If we think of the British monarchy, Queen Elizabeth II always comes to mind. It seems like she has become the only Queen we have ever known.
After her father King George VI's sudden death in February 1952, Queen Elizabeth II became the crowned Queen and the head of the British royal family.
Becoming a queen at a young age was not an easy task. She challenged a lot of Prime Ministers and attended world events, and there were also scandals in the royal family and personal failures.
However, at the age of 94, as the longest reigning monarch in British history, the head of the monarchy found herself in modern times. Because of the coronavirus, Queen Elizabeth II was forced to stop all her royal engagements and her royal duties.
Also, at her age, she has become even more careful about her health and well-being.
Once the coronavirus pandemic is done, however, one royal expert believes that Queen Elizabeth II may never return to public life. Maybe she might even step down and give the reign to her son, Prince Charles.
Royal biographer Andrew Morton told The Sun, "The COVID-19 virus isn't going away soon and will be with us for months, if not years."
"It would be far too risky for the Queen to start meeting people on a regular basis. She always loved getting out and meeting people, but she can't take the risk."
This means Queen Elizabeth II would not go on investitures, won't be able to meet ambassadors and do the walkabout, or even visit places since there are always so many people when she's out on royal engagements.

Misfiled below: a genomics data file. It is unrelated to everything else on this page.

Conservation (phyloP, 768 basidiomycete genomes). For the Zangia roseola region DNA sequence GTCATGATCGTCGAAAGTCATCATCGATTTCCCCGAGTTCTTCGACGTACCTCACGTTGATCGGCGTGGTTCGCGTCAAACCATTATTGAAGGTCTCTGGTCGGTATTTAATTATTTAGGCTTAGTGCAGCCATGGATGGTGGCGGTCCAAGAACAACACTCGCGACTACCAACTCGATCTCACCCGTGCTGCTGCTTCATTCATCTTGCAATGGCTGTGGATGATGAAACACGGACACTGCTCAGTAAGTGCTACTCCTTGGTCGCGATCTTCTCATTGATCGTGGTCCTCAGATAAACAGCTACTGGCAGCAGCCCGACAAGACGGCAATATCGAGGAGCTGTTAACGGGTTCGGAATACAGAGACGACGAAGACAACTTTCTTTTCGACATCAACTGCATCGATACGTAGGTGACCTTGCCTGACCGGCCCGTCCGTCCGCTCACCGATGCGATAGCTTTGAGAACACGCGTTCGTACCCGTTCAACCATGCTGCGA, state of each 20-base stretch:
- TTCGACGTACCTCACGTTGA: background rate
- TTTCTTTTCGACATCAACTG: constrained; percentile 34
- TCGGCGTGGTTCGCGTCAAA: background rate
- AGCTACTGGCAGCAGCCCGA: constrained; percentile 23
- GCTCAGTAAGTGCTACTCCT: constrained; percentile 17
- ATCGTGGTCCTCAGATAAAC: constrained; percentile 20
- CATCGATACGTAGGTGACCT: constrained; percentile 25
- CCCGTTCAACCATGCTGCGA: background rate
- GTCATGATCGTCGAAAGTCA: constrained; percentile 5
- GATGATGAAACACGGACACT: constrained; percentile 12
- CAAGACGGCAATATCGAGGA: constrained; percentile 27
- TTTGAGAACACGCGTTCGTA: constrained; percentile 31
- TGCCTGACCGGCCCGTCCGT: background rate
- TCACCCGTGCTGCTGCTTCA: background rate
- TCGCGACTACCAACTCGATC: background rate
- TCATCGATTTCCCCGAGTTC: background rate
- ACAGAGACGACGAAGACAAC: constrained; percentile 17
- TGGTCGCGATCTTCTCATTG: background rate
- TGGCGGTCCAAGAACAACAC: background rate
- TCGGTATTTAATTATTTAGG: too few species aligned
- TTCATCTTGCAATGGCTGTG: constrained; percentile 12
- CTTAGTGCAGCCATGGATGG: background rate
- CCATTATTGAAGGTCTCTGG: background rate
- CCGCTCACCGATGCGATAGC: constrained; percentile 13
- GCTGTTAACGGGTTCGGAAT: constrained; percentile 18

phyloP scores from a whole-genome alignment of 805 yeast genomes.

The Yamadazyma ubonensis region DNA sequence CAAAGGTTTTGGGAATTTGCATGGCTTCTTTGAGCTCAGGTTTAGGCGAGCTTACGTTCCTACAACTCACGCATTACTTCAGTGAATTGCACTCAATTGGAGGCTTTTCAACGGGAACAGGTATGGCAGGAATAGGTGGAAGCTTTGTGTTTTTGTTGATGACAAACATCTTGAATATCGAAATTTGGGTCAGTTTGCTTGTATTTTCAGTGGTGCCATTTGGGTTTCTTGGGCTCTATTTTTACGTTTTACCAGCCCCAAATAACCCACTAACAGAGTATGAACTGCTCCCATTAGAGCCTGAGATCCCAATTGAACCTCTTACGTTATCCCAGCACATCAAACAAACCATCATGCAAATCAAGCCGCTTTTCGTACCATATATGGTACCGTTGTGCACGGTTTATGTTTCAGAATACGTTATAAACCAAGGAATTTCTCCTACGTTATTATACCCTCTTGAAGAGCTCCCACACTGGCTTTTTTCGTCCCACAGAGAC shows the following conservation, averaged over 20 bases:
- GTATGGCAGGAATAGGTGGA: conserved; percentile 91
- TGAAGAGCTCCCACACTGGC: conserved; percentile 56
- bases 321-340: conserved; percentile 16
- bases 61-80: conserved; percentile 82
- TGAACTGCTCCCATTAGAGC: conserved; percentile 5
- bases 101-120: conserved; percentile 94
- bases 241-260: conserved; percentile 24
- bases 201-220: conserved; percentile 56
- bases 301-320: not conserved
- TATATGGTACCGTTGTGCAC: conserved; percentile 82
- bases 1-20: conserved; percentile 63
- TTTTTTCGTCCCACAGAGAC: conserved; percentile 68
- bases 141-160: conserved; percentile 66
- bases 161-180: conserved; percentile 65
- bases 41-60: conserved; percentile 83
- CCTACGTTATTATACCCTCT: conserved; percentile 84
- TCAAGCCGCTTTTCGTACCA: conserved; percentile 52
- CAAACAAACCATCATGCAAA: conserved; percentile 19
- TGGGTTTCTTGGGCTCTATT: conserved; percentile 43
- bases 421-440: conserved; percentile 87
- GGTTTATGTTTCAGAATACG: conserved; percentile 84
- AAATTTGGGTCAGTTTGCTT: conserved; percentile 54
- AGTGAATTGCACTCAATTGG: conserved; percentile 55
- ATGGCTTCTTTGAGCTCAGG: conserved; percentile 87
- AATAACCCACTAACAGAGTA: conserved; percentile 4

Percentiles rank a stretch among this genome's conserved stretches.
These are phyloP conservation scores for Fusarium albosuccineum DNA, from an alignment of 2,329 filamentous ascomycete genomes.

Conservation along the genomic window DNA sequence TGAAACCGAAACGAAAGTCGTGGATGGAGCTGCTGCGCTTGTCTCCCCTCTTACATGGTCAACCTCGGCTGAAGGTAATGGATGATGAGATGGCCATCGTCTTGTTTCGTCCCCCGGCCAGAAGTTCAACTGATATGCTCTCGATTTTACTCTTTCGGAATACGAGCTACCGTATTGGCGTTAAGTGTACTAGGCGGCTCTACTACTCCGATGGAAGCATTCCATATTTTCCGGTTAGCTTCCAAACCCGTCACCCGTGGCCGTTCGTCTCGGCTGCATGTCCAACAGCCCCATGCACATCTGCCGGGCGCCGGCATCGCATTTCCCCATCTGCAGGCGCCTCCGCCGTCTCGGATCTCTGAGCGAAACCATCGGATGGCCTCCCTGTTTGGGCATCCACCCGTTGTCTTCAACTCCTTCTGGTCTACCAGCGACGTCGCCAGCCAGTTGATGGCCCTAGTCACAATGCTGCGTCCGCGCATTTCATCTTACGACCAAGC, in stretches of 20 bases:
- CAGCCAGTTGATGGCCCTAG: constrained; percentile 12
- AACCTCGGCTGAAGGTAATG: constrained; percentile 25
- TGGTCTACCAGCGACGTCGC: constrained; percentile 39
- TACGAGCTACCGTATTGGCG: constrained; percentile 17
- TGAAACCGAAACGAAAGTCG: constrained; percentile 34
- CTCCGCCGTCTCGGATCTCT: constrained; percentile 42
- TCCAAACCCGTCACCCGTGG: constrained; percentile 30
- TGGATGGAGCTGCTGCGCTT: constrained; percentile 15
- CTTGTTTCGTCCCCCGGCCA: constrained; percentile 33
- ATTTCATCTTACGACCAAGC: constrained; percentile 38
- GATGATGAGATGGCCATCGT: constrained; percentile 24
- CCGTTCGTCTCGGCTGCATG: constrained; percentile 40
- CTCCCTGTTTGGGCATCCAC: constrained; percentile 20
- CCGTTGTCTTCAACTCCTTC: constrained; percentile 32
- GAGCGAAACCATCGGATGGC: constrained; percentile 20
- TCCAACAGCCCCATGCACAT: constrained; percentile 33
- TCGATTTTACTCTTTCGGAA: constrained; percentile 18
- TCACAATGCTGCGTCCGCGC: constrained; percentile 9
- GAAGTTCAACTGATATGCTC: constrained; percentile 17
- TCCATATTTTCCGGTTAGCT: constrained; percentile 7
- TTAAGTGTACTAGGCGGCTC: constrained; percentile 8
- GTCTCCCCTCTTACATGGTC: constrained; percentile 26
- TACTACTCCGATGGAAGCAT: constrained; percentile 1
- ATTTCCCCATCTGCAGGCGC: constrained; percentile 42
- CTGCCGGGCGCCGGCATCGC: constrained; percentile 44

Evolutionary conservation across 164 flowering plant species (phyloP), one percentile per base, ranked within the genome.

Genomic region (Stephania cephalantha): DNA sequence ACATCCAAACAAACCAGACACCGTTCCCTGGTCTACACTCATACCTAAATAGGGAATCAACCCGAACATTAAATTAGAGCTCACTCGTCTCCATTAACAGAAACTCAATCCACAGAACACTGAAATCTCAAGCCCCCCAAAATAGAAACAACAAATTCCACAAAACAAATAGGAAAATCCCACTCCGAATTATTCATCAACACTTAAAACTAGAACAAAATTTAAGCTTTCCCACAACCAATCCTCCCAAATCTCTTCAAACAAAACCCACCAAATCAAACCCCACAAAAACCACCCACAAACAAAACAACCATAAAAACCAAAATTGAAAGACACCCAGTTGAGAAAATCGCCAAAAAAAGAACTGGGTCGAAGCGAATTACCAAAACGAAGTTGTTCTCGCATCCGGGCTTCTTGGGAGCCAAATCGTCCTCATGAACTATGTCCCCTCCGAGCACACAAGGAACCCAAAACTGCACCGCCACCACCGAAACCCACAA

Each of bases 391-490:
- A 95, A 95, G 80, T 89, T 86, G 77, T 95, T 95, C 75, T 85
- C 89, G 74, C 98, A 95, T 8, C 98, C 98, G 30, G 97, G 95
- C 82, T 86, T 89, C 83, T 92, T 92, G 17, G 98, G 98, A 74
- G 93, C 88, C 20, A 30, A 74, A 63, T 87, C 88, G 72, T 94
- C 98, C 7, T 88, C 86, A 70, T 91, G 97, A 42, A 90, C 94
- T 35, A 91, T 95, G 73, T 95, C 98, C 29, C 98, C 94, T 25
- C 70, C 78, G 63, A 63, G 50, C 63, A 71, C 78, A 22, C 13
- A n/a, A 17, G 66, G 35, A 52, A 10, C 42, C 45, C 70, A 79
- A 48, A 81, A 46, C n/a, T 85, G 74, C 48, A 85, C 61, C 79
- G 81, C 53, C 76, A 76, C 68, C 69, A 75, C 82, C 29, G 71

Morton believes that if Her Majesty gets the virus, "it could be fatal" and might even put her husband, Prince Philip, at risk.
Though the head of the monarchy said she's looking forward to returning to public duties "as soon as she possibly can," and will work harder when she does, Ingrid Seward revealed that Queen Elizabeth II is already being forced to slow down.
"One thing is that she will have been kept busy because she always says, 'if I stop, I drop.'"
The Queen's entire life has always been her duty.
"She will probably celebrate her immediate staff because she is not able to be around anyone else. Normally, she might perhaps go riding, but she certainly would think that was the wrong thing to do at the moment."
Currently, Queen Elizabeth II and Prince Philip are staying together in Windsor Castle along with 22 staff members.
According to The Sun, the 22 staff will focus on making sure that the heads of the monarchy are healthy and happy.
"The most important thing is to protect the Queen and the Duke of Edinburgh from the virus. If something has happened to them, it doesn't bear thinking about."
Safety precautions were already taken to prevent contact with anyone outside the Queen's inner circle when the Queen recorded her coronavirus address and VE Day speech.
She regularly takes video calls with Prime Minister Boris Johnson, as well as other political figures. It was also reported that she uses Zoom to keep in touch with the other royal family members, as well as nurses.